The Irish Rebellion, which started in October 1641, brought the control of the army back into the discussions between King and Parliament. Led by John Pym, Parliament presented the King with the Grand Remonstrance which was passed in the House of Commons by 11 votes (159–148) on 22 November 1641. It listed over 150 perceived "misdeeds" of Charles' reign including the Church (under the influence of foreign papists) and royal advisers (also "have engaged themselves to further the interests of some foreign powers") the second half of the Remonstrance proposed solutions to the "misdeeds" including church reform and Parliamentary influence over the appointment of royal ministers. December 1641 Parliament asserted that it wanted control over the appointment of the commanders of the Army and Navy in the Militia Ordinance. The king rejected the Grand Remonstrance and refused to give royal assent to the militia bill.
The King believed that Puritans (or Dissenters) encouraged by five vociferous members of the House of Commons, John Pym, John Hampden, Denzil Holles, Arthur Haselrig and William Strode along with Viscount Mandeville (the future Earl of Manchester) who sat in the House of Lords, had encouraged the Scots to invade England in the recent Bishops' Wars and that they were intent on turning the London mob against him. When rumours reached the court that they were also planning to impeach the Queen for alleged involvement in Catholic plots, Charles decided to arrest them for treason. The counterclaim was that the King had an Irish army set to reduce the kingdom.
The Speaker of the House during the Long Parliament was William Lenthall. On Tuesday, 4 January 1642, the King entered the House of Commons to seize the five members and took the speaker's chair. Having looked around in vain for the five members and commenting "I see the birds have flown", Charles turned to Lenthall, who stood below and demanded of him whether any of those persons were in the House, whether he saw any of them and where they were. Lenthall fell on his knees and replied: "May it please your Majesty, I have neither eyes to see nor tongue to speak in this place but as the House is pleased to direct me, whose servant I am here."
After his failure to capture the five members and fearing for his family's lives, Charles left London for Oxford. Most of the royalist members of Parliament joined him there, where they formed the Oxford Parliament. The Long Parliament continued to sit during and beyond the Civil War without its royalist members, because of the Dissolution Act.
In March 1642 with the King absent from London and war clouds gathering, Parliament decreed that its own Parliamentary Ordinances were valid laws, even without royal assent. The Militia Ordinance was passed on 5 March by Parliament and gave Parliament control of the local militia called Trained Bands. Control of the London trained bands was the most strategically critical, because they could protect the radical members of Parliament from armed intervention against them by any soldiers which Charles had near the capital. In response to the Militia Ordinance, Charles revived the Commissions of Array as a means of summoning an army instead.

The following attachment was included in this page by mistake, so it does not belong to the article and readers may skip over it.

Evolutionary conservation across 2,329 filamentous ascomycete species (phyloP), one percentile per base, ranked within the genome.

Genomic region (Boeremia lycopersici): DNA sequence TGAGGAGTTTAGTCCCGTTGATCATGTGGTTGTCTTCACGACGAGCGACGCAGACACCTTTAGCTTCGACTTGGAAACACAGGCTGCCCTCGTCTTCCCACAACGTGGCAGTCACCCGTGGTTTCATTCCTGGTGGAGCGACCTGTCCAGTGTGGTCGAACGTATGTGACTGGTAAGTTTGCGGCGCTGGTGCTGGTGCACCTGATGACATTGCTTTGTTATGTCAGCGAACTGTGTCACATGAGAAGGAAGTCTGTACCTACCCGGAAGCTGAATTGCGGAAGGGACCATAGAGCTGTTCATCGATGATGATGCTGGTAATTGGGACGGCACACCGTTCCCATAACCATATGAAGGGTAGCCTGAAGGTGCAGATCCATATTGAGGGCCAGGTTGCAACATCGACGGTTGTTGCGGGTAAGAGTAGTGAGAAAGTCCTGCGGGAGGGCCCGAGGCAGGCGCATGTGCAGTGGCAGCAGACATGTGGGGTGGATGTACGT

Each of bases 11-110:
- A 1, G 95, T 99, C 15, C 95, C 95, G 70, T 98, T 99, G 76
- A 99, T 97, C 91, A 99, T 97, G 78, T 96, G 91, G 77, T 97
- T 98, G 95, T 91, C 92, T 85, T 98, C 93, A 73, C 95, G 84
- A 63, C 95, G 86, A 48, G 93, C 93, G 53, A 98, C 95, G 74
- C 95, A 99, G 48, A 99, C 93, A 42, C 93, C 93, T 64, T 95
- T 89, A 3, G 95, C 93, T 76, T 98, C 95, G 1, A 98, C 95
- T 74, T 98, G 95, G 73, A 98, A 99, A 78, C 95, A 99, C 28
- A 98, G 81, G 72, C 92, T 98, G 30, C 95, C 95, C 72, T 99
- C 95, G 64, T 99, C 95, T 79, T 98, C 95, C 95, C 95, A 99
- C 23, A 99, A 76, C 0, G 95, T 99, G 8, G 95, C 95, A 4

For events between 1642 and 1648, See First English Civil War
In 1645 Parliament reaffirmed its determination to fight the war to a finish. It passed the Self-denying Ordinance, by which all members of either House of Parliament laid down their commands, and re-organized its main forces into the New Model Army ("Army"), under the command of Thomas Fairfax, with Cromwell as his second-in-command and Lieutenant-General of Horse. In two decisive engagements—the Battle of Naseby on 14 June and the Battle of Langport on 10 July—the Parliamentarians effectively destroyed Charles' armies.
In the remains of his English realm Charles attempted to recover a stable base of support by consolidating the Midlands. He began to form an axis between Oxford and Newark on Trent in Nottinghamshire. Those towns had become fortresses and showed more reliable loyalty to him than to others. He took Leicester, which lies between them, but found his resources exhausted. Having little opportunity to replenish them, in May 1646 he sought shelter with a Presbyterian Scottish army at Southwell in Nottinghamshire. Charles was eventually handed over to the English Parliament by the Scots and was imprisoned. This marked the end of the First English Civil War.
Eventually King Charles I did cooperate with the independent investigation made by the house on the policies of his administration and a political stalemate was essentially determined. In 1648, Parliament determined that it was not to abjure the King's person. "During the negotiations with the King, he manifested a fixed resolution to do all that could be done to make the best of the opportunity the country then enjoyed, of securing to itself the blessings of liberty." Eventually King Charles I's terms of reforming the government as proposed by the Long Parliament were accepted by the House at a vote of 129 to 83 on 1 December 1648, allowing for the King's restoration and the end of the stalemate between Parliament and the King. Legally, this should have ended the Civil War and restored the King with limited powers.
Read more about this topic: Long Parliament